Reuse Initiatives

Implementing a system for collecting and redistributing reusable items left behind by campers can help extend the lifespan of these materials and reduce waste.

Consider setting up designated areas where campers can donate or exchange gently used items such as tents, camping gear, and clothing.

Organise community swap events or donation drives to facilitate the redistribution of reusable resources.

By promoting a culture of reuse and sharing, you can divert valuable materials from the waste stream and promote sustainability within your campsite community.

Recycling Programmes

Establishing a good recycling programme is essential for diverting recyclable materials from the general waste stream and reducing landfill waste.

Provide clearly labelled recycling bins for different materials, including paper, cardboard, plastics, and metals.

Educate campers about the importance of proper sorting and disposal of recyclables to minimise contamination and maximise recycling efficiency.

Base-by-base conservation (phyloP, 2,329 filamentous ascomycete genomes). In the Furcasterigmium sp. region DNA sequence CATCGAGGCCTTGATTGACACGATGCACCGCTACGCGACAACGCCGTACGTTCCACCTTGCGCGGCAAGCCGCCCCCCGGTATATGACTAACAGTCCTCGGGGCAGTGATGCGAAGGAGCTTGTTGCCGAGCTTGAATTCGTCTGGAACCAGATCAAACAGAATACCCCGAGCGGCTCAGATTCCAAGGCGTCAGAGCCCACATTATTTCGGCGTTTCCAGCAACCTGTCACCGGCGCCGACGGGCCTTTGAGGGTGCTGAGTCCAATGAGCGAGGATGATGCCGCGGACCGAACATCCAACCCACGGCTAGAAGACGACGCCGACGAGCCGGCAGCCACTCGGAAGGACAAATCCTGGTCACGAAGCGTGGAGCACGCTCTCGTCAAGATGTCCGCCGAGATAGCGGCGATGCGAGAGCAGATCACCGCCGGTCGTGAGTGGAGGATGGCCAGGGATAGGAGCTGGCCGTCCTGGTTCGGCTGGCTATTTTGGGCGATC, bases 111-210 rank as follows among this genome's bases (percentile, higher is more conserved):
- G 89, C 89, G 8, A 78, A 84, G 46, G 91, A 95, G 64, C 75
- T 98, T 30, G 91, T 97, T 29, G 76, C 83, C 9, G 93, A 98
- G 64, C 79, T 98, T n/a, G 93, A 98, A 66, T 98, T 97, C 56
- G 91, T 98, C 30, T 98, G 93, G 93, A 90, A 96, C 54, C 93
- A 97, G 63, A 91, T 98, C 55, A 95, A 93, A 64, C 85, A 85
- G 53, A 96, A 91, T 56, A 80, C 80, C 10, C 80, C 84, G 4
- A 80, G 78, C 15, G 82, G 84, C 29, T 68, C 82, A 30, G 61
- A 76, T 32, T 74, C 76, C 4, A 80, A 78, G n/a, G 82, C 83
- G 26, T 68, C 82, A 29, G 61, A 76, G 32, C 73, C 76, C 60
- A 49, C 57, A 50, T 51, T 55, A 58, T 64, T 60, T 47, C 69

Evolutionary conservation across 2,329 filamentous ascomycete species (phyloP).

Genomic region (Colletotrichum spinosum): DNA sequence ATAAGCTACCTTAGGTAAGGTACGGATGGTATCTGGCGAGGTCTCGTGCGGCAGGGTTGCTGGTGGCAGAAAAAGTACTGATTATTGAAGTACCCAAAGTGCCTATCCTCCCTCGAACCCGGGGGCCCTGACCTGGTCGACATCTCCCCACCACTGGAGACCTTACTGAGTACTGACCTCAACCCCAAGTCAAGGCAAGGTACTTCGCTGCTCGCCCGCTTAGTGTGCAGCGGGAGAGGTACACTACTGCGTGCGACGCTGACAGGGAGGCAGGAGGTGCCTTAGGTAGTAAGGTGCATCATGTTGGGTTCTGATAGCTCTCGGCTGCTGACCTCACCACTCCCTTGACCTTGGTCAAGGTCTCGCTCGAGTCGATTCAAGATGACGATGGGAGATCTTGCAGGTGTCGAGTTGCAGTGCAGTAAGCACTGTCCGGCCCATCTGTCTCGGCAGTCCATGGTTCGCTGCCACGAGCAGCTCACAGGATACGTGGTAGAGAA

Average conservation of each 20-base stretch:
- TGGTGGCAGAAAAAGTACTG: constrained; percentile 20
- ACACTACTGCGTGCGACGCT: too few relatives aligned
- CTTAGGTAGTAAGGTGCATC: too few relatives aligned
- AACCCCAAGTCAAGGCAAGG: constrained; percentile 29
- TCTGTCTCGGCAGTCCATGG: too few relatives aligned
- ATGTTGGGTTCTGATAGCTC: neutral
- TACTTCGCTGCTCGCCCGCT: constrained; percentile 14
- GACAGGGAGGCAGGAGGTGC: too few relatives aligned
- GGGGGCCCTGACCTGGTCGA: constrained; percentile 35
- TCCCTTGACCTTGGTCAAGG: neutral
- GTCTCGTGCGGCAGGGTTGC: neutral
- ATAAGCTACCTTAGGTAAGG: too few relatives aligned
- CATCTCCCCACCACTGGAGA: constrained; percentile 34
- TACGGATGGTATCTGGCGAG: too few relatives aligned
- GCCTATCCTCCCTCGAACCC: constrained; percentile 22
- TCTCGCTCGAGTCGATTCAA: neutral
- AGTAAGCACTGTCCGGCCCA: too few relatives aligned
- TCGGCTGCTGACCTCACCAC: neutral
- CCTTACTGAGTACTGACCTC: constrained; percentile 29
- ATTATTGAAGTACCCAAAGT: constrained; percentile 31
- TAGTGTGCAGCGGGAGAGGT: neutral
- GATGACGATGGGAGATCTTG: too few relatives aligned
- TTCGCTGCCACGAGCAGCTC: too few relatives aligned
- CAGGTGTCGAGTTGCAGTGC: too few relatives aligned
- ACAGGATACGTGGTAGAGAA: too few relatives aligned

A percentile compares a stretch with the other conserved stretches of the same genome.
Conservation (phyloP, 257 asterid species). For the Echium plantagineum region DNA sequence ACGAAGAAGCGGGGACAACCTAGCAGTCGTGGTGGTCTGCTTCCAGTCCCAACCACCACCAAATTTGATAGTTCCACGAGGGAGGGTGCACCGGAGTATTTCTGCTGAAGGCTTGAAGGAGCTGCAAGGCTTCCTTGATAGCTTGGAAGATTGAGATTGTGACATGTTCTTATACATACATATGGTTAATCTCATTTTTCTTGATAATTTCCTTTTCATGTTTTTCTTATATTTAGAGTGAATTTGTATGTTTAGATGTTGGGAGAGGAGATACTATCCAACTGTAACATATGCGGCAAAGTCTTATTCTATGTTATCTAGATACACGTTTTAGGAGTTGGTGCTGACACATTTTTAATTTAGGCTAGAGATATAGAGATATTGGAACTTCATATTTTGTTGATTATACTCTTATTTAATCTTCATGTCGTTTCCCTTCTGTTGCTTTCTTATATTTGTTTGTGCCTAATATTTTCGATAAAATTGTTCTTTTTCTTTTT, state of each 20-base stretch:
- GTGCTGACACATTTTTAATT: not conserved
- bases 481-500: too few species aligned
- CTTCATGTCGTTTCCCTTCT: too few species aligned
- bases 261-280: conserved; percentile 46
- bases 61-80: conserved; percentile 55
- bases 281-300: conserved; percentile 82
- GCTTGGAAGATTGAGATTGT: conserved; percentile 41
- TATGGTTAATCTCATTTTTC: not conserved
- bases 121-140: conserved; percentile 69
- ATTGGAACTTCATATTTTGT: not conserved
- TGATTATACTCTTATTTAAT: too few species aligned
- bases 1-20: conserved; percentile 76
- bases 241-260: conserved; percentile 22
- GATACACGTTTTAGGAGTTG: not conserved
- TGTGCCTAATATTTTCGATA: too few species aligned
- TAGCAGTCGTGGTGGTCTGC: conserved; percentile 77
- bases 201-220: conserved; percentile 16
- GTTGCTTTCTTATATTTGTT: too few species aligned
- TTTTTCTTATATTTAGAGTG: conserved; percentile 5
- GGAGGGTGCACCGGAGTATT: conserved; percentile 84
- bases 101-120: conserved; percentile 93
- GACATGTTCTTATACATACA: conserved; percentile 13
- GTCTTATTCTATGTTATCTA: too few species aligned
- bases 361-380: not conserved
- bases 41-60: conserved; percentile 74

Consider partnering with local recycling facilities or waste management companies to ensure that collected recyclables are processed responsibly and recycled into new products.

Composting Facilities

Establishing composting facilities for organic waste, including food scraps and biodegradable materials, can help divert valuable nutrients from the waste stream and promote soil health.

Set up compost bins or piles in designated areas of the campsite and provide guidance on what materials can be composted.

Educate campers about the benefits of composting and encourage participation through signage, educational materials, and hands-on demonstrations.

Regularly monitor and maintain composting systems to ensure proper decomposition and minimise odours or pests.

Hazardous Waste Management

Safely disposing of hazardous waste items, such as batteries, propane canisters, and chemical cleaners, is essential for protecting human health and the environment.

Develop protocols for the safe storage, handling, and disposal of hazardous materials, in compliance with relevant regulations and guidelines.

Provide clear instructions and designated collection points for campers to dispose of hazardous waste safely.

Consider partnering with local authorities or waste management companies to arrange for proper disposal and recycling of hazardous materials.

a campsite with campervans and tents

Campsite Waste Disposal Methods